He shook my hand about twenty times and said he wanted me to be his new driver. 

   I want to emphasize the intimidation that vibrated from this man. He sat back there, ensconced in malignant ego, completely full of himself, ready to kill at any moment, or ready to die. He was a man you just did not fuck with. And his gun sat there the whole time.

   The next part of the afternoon was spent going to various places. He kept barking at me.

   “Pull over there! Not here, there! Do what I tell you!”

   At one point I pulled the car over outside of a little taco stand. I told him he was wearing me out, and that I was tired of his mouth. He looked at me with shock. I figured I was done for. But then he softened. He grinned and patted me on the shoulder.

   “You have some balls after all, my friend,” he said. After that, he was quiet, and more polite.

   We stopped at many pawn shops and bars, collecting protection money or just throwing his weight around. He was never in these places more than a few minutes. Sometimes he returned slightly winded or with a layer of perspiration on his upper lip. Other times I heard loud voices from inside the buildings, and when I did I just sat behind the wheel and stared through my sunglasses into the sunshine, at the palms and cactus and dusty alleys.

   Outside of one Mexican restaurant there were four Mexican musicians unloading their instruments from a truck.

   “Stop,” Carlos said to me.

   He got out and walked over to the musicians, snapped something in Spanish. You should have seen them jump. Carlos walked back and climbed into the cab, leaving the door open. The windows were down. The musicians scrambled over and stood right next to the cab. Carlos named a song and they exploded into it. They played their hearts out. The instruments they strummed and pounded were held together by duct tape and carpentry nails.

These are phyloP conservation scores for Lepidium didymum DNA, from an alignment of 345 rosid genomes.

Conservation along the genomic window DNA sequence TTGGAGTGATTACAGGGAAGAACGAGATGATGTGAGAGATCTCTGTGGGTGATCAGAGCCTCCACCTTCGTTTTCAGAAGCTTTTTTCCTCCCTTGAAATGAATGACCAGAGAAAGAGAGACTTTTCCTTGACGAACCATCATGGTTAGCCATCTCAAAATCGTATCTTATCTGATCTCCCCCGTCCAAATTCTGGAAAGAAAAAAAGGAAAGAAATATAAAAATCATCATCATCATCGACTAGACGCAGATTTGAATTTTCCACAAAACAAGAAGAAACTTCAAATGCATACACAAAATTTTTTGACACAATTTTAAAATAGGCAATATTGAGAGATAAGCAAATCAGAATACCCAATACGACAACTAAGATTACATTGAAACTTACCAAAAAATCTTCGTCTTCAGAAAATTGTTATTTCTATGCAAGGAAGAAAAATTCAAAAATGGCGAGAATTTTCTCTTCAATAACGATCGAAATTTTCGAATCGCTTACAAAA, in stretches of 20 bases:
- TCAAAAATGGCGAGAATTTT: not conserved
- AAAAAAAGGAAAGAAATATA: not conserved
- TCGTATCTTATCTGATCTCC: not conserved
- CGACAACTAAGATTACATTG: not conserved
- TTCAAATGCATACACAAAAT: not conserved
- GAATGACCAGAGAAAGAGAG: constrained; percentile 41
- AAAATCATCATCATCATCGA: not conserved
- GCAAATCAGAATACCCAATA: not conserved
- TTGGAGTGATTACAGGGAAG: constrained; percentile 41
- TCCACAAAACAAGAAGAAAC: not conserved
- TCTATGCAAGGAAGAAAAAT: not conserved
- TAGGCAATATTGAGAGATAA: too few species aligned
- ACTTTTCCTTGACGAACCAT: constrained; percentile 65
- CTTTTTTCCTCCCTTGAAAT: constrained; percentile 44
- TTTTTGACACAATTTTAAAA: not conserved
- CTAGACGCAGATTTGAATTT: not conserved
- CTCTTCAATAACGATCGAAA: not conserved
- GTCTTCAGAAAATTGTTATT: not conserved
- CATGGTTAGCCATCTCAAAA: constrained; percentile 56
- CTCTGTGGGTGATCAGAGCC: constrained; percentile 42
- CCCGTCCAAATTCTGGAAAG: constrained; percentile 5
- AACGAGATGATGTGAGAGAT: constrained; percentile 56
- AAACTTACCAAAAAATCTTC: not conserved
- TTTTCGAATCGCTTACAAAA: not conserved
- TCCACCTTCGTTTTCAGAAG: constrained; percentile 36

They were more scared than I was. They knew this Carlos. I could see it on their faces. They were all sweating in the afternoon sun. So was I. Everybody was sweating except Carlos. There was no joy in that music, only fear of hitting a wrong note. After about five songs, Carlos tired of them, waved them off. Not a dime tip. 

     Carlos was an asshole. I only respected his fists.

   When he walked out of another pawn shop, he told me he would be staying there for a while, and that I was free to leave. I had been held hostage for over three hours.

   “Whatever you want,” I said.

   “I’m a man,” he said. “I do what I want.”

   The rest of his twelve pack of beer sat on the floor of the cab.

   “You want your beer?” I said.

   “Fuck the beer.”

   “All right,” I said.

   “You’re my driver, right?” he said.

   “Sure, Carlos,” I said.

   “You will take me here and there, sometimes?” he said.

   “If I’m working,” I said.

   The fare was one hundred and eighty dollars. He took out an inch-thick fold of bills and paid me. Then he made theatrics about giving me a five dollar tip.
“I always pay my debts,” he said. “Remember that.”

He said he would be calling, and warned me again about keeping my mouth shut. I drove out of there with my heart beating like a tiny rabbit’s. It’s still beating hard right now, in fact, as I sit here, waiting for the dispatcher to call my number.
© 2011 zygoteinmycoffee Ink.
June 2011